But govt. unlikely to reduce import duties after arrival of domestic crop, says Food Secretary
Soaring edible oil prices are likely to soften by December as international commodity futures show a declining trend and the arrivals of domestic oilseed crops, Food Secretary Sudhanshu Pandey said on Friday. However, he indicated that the government would be constrained from further import duty cuts to reduce oil prices as it needs to augment its own resources which have also been affected by COVID.
Retail prices of edible oils have risen about 64% over the last year, driven by surging global prices, and lower domestic production of soybean which is India’s largest oilseed crop. However, Mr. Pandey expressed confidence that the spike is over.
“December futures for soybean and palm oil are showing marginally declining trends. So at least we can expect that there will be no more rise in prices,” Mr. Pandey told journalists, adding that the arrivals of domestic soybean crop and the rabi season mustard crop would also help to soften prices. “Hopefully, prices should remain under control. There will be a decline, but not a very dramatic decline because global commodity pressures are still there.”
Officials say that one of the reasons that global prices have surged is excessive buying of edible oil by China. Another reason is that many major oil producers are aggressively pursuing biofuel policies and diverting their edible oil crops for that purpose. That includes oil palm in Malaysia and Indonesia as well as soybean in the United States, the two oil types that make up 50% of India’s domestic consumption.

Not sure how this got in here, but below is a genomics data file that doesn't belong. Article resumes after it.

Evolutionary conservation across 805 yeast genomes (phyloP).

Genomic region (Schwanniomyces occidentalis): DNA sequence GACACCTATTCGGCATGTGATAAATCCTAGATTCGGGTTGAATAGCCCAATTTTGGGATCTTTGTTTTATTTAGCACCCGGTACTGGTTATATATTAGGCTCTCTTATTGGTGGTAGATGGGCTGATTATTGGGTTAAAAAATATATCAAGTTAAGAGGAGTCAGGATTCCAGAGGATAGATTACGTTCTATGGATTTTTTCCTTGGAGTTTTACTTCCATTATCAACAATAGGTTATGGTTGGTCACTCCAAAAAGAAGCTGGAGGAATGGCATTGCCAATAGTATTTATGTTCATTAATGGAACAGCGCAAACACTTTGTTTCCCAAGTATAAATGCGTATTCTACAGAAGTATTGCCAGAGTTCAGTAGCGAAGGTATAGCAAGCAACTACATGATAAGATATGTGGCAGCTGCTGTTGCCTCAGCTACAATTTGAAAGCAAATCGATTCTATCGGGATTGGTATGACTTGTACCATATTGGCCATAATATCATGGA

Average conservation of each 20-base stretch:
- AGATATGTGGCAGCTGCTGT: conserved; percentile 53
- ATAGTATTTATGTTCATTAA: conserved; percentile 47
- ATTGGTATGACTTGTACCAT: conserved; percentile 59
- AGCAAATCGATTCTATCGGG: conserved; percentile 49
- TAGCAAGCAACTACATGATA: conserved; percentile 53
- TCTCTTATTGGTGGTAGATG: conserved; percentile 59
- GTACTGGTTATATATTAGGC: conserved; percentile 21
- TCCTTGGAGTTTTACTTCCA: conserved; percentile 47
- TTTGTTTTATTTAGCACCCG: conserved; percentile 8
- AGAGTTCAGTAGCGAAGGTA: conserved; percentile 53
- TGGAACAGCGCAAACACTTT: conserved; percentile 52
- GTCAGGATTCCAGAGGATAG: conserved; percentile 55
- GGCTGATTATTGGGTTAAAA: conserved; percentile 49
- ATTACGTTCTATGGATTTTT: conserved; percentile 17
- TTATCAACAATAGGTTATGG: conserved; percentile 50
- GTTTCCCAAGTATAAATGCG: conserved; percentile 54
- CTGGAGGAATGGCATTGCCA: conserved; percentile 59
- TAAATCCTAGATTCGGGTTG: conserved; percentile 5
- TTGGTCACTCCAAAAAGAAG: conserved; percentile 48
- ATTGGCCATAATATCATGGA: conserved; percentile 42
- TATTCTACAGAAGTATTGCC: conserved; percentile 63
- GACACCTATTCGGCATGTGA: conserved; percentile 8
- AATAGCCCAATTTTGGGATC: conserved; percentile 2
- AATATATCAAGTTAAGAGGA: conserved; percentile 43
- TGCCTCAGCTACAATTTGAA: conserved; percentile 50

India currently imports about 60% of its edible oil needs, leaving the country’s retail prices vulnerable to international pressures.
However, governmental taxes and duties also make up a major chunk of the retail price of edible oils. Two months ago, the Centre cut import duties on crude palm oil from 15% to 10%, saying that reduction would remain in effect till the end of September. However, effective duties, which include cess and other charges, are still at 30.25% on crude palm oil and 41.25% on refined palm oil.
Asked whether any further tax cuts were likely, Mr. Pandey only noted that the “pandemic has affected the resources of everyone…and the government also faces constraints. But still, whatever the government could do, they have done.”
He added that governmental interventions such as duty reduction and port facilitation had also ensured that although global soy and palm prices shot up 22% and 18% respectively over the last week, Indian prices have only gone up about 2%. He added that the money earned through agriculture cess would actually be used to promote domestic edible oil production and reduce dependence on imports.
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